In order to understand dispersal behaviour and its population consequences, we captured 136 raccoon dog Nyctereutes procyonoides pups (i.e. < 1 year old) in northeastern Germany (Mecklenburg-Western Pomerania). We ear-tagged all animals and additionally fitted 48 of them with radio-collars. There were findings of 59 (43.4%) animals and the mean distance from the marking point was 13.5 km ± 20.1 (SD). Dispersal mortality rate was 69.5% among young raccoon dogs. Most animals (55.9%) were recovered < 5 km from the marking place, whereas only 8.5% of the records were > 50 km from the marking point. The distances of the dispersal did not differ between sexes. Most (53.7%) records of ear-tagged young raccoon dogs were made in August and September, and only 34.1% were recorded during October-April. Hunting (55%) and traffic (27%) were the major mortality criteria. Most radio-collared young raccoon dogs dispersed between July and September. The mean natal home-range size (MCP 100) with and without excursion was 502.6 ha ± 66.4 (SD; N = 9) and 92.1 ha ± 66.4 (N = 17). There were no differences between males and females in the month of dispersal. Raccoon dogs dispersed into all directions with distances varying between 0.5 km and 91.2 km. Radio-collared, dispersing animals showed a variety of movement patterns and the impression of flexible migration behaviour was confirmed. The fact that males and females showed equal dispersing behaviour is supposed to be one of the factors contributing to the high expansion and the success of the species.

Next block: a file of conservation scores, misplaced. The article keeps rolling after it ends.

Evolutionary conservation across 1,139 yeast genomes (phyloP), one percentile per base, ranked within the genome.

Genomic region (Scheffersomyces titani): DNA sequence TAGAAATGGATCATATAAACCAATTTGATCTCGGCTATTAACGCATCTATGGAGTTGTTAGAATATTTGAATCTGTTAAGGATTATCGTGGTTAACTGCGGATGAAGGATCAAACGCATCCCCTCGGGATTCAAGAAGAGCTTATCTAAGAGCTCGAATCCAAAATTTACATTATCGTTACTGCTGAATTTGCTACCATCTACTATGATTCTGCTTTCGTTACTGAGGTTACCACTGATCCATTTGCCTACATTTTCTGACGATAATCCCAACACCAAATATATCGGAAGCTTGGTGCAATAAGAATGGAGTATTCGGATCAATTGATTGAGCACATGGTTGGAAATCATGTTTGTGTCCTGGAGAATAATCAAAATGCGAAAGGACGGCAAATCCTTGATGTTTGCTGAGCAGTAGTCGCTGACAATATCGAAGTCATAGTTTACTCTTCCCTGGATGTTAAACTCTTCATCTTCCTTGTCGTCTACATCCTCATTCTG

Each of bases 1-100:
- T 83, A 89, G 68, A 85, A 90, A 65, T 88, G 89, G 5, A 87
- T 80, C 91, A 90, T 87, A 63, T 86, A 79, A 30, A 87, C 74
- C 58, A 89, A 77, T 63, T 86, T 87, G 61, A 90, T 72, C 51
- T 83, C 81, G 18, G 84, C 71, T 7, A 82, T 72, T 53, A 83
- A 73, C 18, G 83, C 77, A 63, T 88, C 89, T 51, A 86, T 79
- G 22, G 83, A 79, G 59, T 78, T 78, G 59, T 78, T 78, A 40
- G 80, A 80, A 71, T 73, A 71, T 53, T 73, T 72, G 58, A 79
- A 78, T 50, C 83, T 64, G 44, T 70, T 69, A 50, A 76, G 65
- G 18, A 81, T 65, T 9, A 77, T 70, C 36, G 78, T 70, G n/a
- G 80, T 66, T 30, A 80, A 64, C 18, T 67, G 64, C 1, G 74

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Vol. 16 • No. 2